Thursday, March 4, 2021

Balzac's "Philosophical Studies" - it will be necessary to defend THE CHURCH

Balzac retroactively organized the pieces of his evolving “Human Comedy” into big categories, some obvious, like “Scenes from Parisian Life,” some more obscure, like the largest group, “Scenes from Private Life,” which includes the extremely Parisian Le père Goriot (1835), so don’t ask me.  I never took Balzac’s organization seriously, and in France his books are published on their own.  So I thought I would take a look, specifically at Volume 15 of an 1870 edition of the Complete Works of H. de Balzac containing the second part of the “Philosophical Studies,” which could mean anything.

I read the book until I was tired of it, which covered six texts, ranging from 20 pages to 240.  Three I had previously read in English; three were new to me, Numbers 41 to 43 of my progress through the 92 novels and stories Human Comedy.

The counting, by the way, is a joke going back to the beginning of Wuthering Expectations, mocking a tic critics have picked up when writing about Balzac.  He wrote an enormous amount in a fairly short time (twenty years for his mature works), certainly, but for what other author do we fetishize the number of “novels and stories,” as if those were comparable.  Elizabeth Bowen, checking quickly, wrote 89 novels and stories (10 novels, 79 stories), almost as many as Balzac.  But who would ever think to say that means anything?

Let’s see what I learned.

“Jésus-Christ en Flandre” (“Jesus Christ in Flanders,” 1831, 20 pp.)

I’d always wondered about that title.  A boat full of passengers almost founders in a storm off the coast of Ostend, but luckily Jesus Christ is on board.  He saves the faithful poor but not the faithless rich.  Christ’s footprints in the sand were, “the attestation of the last visit Jesus had made to the earth.”  That was in 1793.  In 1831, the narrator visits the chapel on the site and concludes that after the 1830 July Revolution “it will be necessary to defend THE CHURCH” (emphasis Balzac’s).

In the largest part of Balzac’s work, it would be impossible to know that France has a religion at all.  Religion is completely absent.  In at least two stories, better stories than this one, “An Incident in the Reign of Terror” (1830) and “The Atheist’s Mass” (1836), the personal meaning of the Mass is explored, but with some distance (see that last title).  I was surprised to see such a direct religious expression by Balzac.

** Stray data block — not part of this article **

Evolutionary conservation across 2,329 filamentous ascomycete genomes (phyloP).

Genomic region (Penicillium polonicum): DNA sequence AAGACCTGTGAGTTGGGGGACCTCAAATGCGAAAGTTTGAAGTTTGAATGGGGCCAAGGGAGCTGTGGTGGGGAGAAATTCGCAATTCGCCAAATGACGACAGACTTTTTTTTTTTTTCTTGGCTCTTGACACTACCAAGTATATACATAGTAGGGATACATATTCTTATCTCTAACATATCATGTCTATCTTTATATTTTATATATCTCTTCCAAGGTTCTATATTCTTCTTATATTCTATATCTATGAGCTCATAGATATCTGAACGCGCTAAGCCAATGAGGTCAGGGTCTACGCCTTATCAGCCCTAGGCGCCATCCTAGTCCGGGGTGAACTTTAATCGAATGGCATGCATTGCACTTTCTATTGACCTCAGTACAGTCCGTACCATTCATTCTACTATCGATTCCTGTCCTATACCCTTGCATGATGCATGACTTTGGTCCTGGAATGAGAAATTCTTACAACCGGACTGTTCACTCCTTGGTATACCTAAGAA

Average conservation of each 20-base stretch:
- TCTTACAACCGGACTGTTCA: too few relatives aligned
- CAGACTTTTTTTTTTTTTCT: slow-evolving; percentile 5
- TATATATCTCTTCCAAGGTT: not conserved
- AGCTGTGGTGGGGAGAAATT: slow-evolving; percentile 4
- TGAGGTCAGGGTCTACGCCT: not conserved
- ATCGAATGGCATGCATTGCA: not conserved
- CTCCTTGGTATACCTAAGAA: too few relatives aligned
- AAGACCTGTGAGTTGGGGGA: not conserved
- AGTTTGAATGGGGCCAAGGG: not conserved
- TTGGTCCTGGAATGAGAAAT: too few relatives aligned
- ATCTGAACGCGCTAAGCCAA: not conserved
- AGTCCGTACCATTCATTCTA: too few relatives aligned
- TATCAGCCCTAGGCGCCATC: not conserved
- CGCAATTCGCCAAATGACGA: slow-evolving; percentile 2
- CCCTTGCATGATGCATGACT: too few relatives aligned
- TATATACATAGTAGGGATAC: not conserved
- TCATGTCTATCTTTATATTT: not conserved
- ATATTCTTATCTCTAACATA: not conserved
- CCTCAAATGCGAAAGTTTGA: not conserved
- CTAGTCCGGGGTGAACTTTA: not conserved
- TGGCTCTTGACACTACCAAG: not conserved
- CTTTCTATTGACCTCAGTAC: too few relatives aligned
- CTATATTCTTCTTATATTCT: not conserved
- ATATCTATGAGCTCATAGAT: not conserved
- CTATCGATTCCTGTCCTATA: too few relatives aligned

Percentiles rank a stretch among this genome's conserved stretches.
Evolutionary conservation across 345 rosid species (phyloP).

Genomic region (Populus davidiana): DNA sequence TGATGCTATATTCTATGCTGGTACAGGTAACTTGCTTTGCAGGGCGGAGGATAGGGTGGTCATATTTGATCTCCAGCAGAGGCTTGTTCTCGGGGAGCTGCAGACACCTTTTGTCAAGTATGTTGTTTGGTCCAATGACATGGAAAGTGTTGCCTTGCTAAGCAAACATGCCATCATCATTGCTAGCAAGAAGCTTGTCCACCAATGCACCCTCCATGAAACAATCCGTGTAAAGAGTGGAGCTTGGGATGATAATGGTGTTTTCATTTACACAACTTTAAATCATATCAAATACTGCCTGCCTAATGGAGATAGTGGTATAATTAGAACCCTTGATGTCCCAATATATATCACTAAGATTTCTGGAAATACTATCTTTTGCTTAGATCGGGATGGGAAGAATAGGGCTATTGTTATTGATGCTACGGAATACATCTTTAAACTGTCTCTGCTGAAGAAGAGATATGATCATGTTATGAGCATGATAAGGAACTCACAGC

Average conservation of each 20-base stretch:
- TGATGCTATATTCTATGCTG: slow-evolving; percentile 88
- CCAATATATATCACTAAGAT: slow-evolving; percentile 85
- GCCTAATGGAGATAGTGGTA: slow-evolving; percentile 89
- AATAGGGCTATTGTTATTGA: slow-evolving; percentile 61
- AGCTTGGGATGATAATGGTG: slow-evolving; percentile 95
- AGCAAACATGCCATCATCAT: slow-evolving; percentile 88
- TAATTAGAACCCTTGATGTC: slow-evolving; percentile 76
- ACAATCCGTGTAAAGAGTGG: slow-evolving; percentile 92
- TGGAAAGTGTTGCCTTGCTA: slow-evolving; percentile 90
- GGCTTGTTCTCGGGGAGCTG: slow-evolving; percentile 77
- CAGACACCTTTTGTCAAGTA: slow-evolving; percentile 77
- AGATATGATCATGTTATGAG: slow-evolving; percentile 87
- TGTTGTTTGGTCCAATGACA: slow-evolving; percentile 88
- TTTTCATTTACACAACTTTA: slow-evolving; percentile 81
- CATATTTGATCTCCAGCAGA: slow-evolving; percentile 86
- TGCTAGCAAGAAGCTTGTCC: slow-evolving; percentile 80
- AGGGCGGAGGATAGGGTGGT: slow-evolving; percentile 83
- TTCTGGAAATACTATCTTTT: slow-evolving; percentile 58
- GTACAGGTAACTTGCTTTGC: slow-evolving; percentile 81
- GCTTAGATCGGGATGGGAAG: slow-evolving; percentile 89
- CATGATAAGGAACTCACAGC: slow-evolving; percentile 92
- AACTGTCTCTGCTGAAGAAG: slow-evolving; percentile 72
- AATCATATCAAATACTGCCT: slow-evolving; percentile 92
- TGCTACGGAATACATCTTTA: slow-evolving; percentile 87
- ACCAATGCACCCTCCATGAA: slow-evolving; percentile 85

Two pages and one long paragraph are given to a detailed description of the chapel, including organ music that agitates the narrator’s spirit.  These carefully described settings are common features of this set of stories.  They are a big part of Balzac’s “realism,” something he picked up from Walter Scott and developed into a major part of his art. 

“Le Chef-d'oeuvre inconnu” (“The Unknown Masterpiece,” 1831, 30 pp.)

For example, it is an artist’s studio that gets the treatment in this unusual story, a favorite of both Cézanne and Picasso.  The painter Frenhofer has been obsessively working on a single painting, his masterpiece, unseen by anyone.  A plot involving the young Poussin (we are in the early 17th century) and his smoking hot model girlfriend leads to the completion of the painting, which is revealed to be “a chaos of colors, tones, and vague shadings,” with “a delicious foot, a living foot” in the corner.  Frenhofer has spent, as Poussin and I suppose Balzac see it, ten mad years not making but obliterating a masterpiece.

Or, as Cézanne, Picasso, and many more recent readers see it, Frenhofer has invented Modernist painting a couple of hundred years too early.  I wrote similarly about “The Unknown Masterpiece” ages ago.  I have not, since then, come across another text with such a mismatch between how it presumably looked to its first readers and how it looks now.

I’ll save the other four for tomorrow.  The bits of translated text above are all my fault.


  1. Hmm, I suppose I should post my next post now, just to get in first. It would be interesting to calculate an average length for Balzac's 92 "novels". I'm guessing it's around 100 pages.

  2. That is very close to the estimate I made looking at the Pléiade editions.

    The works under discussion next, by the way, will be La Peau de Chagrin , "Melmoth réconcilié," "Gambara," and Massimilla Doni. My energy ran out before La Recherche de l'absolu, the last piece in the volume.